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Lectures on the Basic Physics of Semiconductors and Photonic Crystals

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Lectures on the Basic Physics of Semiconductors and Photonic Crystals

- References

1. Introduction to Semiconductor Physics, Holger T. Grahn, World Scientific (2001)

2. Photonic Crystals, John D. Joannopoulos et al, 2nd Ed. Princeton University Press (2008)

2009. 09.

Hanjo Lim

School of Electrical & Computer Engineering

hanjolim@ajou.ac.kr

Lecture 1. Overview on Semiconductors and PhCs

Overview

- Review on the similarity of SCs and PhCs
- Semiconductors: Solid with periodic atomic positions
- Photonic Crystals: Structure with periodic dielectric constants
- Semiconductor: Electron characteristics governed by the atomic potential. Described by the quantum mechanics (with wave nature).
- Photonic Crystals: Electomagnetic(EM) wave propagation governed by dielectrics. EM wave, Photons: wave nature
- Similar Physics. ex) Energy band ↔ Photonic band

Review on semiconductors

- Solid materials: amorphous(glass) materials, polycrystals, (single) crystals

- Structural dependence : existence or nonexistence of translational vector , depends on how to make solids

- main difference between liquid and solid; atomic motion

* liquid crystals (nematic, smetic, cholestoric)

- Classification of solid materials according to the electrical conductivity

- (superconductors), conductors(metals), (semimetals), semiconductors, insulators

- Difference of material properties depending on the structure

* metals, semiconductors, insulators : different behaviors

So-called “band structure” of materials

- metals, semiconductors, insulators

* temperature dependence of electrical conductivity,

conductivity dependence on doping

- Classification of Semiconductors

- Wide bandgap SC, Narrow bandgap SC,

- Elemental semiconductors : group IV in periodic table

- Compound semiconductor : III-V, II-VI, SiGe, etc

* binary, ternary, quaternary : related to 8N rule(?)

* IV-VI/V-VI semiconductors :

- Band gap versus covalency & ionicity
- - Bond and Bands (Tight binding theory, Feynman model)

Schroedinger eq. in time-dependent form

- or (partial diff. eq.)
- Let or generally for a system.
- Then Schroedinger eq. becomes (why?)

Multiply both sides by and then integrate. Then,

Let orthogonal fts, or 0

- If normalized (orthonomal) fts, Let

Then (physical meaning?)

If two particles (components or states) are interacting, it should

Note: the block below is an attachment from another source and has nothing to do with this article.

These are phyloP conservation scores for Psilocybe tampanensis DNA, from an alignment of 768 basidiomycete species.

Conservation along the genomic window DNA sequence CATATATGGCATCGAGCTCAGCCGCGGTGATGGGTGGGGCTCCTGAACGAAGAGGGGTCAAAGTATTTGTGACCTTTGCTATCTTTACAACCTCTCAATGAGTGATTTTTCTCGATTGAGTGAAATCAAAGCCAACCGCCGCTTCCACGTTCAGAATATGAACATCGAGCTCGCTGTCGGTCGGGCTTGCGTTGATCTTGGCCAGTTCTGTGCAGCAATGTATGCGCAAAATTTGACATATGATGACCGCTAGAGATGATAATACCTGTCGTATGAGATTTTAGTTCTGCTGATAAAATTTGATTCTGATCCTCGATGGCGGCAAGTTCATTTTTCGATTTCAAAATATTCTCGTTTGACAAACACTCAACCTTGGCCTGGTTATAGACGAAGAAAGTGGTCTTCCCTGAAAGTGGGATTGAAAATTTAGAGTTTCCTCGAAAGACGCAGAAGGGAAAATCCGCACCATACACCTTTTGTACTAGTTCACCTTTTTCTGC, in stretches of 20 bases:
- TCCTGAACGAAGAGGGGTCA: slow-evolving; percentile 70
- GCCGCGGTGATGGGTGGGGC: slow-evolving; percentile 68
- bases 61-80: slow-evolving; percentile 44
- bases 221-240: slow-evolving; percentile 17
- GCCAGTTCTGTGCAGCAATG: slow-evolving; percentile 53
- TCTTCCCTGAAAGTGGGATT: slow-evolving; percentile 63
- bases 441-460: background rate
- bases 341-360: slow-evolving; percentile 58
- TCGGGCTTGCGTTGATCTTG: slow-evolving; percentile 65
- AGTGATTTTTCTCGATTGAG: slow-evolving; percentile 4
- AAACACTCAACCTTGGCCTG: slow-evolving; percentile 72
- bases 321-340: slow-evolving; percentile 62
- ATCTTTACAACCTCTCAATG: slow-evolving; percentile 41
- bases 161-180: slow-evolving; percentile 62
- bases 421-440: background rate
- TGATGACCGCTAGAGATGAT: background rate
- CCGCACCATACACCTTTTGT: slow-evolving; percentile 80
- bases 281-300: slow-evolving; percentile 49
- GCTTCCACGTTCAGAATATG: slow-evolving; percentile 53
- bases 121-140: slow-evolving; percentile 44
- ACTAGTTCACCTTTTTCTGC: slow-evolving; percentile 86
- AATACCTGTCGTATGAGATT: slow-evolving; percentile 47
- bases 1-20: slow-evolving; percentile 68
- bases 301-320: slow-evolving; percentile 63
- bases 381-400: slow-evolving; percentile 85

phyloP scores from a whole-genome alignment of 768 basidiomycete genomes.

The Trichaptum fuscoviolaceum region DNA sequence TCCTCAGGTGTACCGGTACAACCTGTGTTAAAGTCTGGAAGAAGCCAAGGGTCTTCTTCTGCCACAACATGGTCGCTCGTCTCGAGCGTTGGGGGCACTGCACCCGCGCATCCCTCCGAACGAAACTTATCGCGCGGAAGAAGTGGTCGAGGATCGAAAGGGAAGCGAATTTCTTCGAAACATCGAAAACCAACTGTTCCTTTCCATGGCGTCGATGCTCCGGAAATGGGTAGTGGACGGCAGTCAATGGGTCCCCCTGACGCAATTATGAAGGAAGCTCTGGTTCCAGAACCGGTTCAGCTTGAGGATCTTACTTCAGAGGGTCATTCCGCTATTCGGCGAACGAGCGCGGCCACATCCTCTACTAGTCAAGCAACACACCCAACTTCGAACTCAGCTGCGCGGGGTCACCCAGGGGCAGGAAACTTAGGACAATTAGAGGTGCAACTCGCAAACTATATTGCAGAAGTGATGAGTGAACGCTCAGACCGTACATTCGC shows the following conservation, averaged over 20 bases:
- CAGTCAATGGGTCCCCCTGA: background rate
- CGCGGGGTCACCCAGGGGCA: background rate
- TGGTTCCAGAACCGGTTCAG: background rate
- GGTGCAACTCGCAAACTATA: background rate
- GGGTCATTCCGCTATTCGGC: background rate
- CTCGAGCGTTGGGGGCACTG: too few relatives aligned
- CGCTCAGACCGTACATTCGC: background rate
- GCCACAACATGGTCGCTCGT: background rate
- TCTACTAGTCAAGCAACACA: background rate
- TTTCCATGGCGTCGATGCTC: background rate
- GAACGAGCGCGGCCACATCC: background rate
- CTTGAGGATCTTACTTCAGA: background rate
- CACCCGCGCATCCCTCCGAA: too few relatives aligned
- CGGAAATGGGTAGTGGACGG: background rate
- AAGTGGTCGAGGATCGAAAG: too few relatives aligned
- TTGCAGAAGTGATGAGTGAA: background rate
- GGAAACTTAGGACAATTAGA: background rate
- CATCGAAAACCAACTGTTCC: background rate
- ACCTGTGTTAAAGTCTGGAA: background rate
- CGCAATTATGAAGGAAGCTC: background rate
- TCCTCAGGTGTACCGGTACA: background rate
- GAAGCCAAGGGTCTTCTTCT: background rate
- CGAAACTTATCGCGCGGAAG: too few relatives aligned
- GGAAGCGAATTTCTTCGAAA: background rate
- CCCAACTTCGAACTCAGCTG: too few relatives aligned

be

and constant probability

If interaction (or coupling) exists between two identical states

Let Then,

- Assuming the trial solution in the form of
- couped eqs. become
- nontrivial solutions if and only if

That is

Conclusion : Whenever there is a coupling, the energy splits.

Bonding for and antibonding for

What happens when n atoms are brought close together to couple?

Expectation ; There will be an n-fold splitting in energy.

Consider an 1D array of atoms

What happens to the ; finite transition (tunneling) probability to atoms and atoms.

From the rate eq. of Feynman’s coupled modes

counting only nearest interactions.

(a)Isolated atoms

(b)Interacting atoms

Allowed

Forbidden

Allowed

Assuming the solution in the form of

or

Assuming the trial solution as

What about a 3D rectangular lattice? (homeworks)

- Formation of energy bands in an ionic crystal

For the tight-binding model to work well, 4 or 4 .

The range of splitted energy from and

Band widths are 4 and 4 , respectively.

For the valence electron in a solid to remain tightly bound to the atom (atomic-like), it must either accomplish a complete jump to a nearest-neighbor atomic state or stay in its free-atom state

in 3s state 3p state in

The pair can lower its total energy

compared to the sum of independent free

atom energies by ~7eV.

The energy gained in the jump is a measure

of the ‘ionicity’ of the band

The broadening of atomic 3s (conduction

band) or 3p (VB) state into a band to be small.

Tight Binding Model; Works well for insulators

- Free Electron Model; Works well for semiconductors

- Tight Binding Model (by time independent Schroedinger eq.)

Consider an array of N atoms seporated by distance

- Let the electronic wave ft. of this 1D solid in the form of

with the condition

where j labels atoms in the lattice and a free-atom wave

ft. at the jth site, i.e. satisfies the Schroedinger eq. for a free atom with the electron energy If the atoms were entirely independent, But for 1D solid with

for any integer Thus should satisfy

- Band Model

ex)1 If is a linear combination of plane waves, i.e.

ex)2 If with periodic ft.

ex)3 If in the above wave ft. of liner molecule,

Actually, it can be proved that any solution of the Schroedinger eq.

with a periodic potential must obey the eq.

Then the Schroedinger eq. for the 1D solid is, with the crystal potential which is the sum of the atomic potentials,

Multiply and integrate over for the full space. Then,

Assume that only states from adjacent atoms are interacting. Then;

and for and for

Then or

for

for

otherwise

The bandgap of a semiconductor is the result of the difference

of two energy levels between the outmost valence electrons and the broadening. Variation of in different semiconductors made by

atoms at the same row and the same period of the periodic table.

Formation of semimetals for compounds with heavy ions.

Crystal structure of Si, GaAs and NaCl

- covalent bonding : no preferential bonding direction

- symmetry :

- the so-called 8N rule :

- ionic bond: preferencial bonding direction

- Importance of semiconductors in modern technology (electrical industry)

- electronic era or IT era : opened from Ge transitor

* Ge transistor, Si DRAMs, LEDs and LDs

- merits of Si on Ge

- IT era: based on micro-or nano-electronic devices

- where quantum effects dominate

* quantum well, quantum dot, quantum wire

CrystalStructure and Reciprocal Latiice

- Crystal = (Bravais) lattice + basis
- - lattice = a geometric array of points,
- with integer numbers 3 primitive vectors
- - Basis = an atom (molecule) identical in composition and arrangement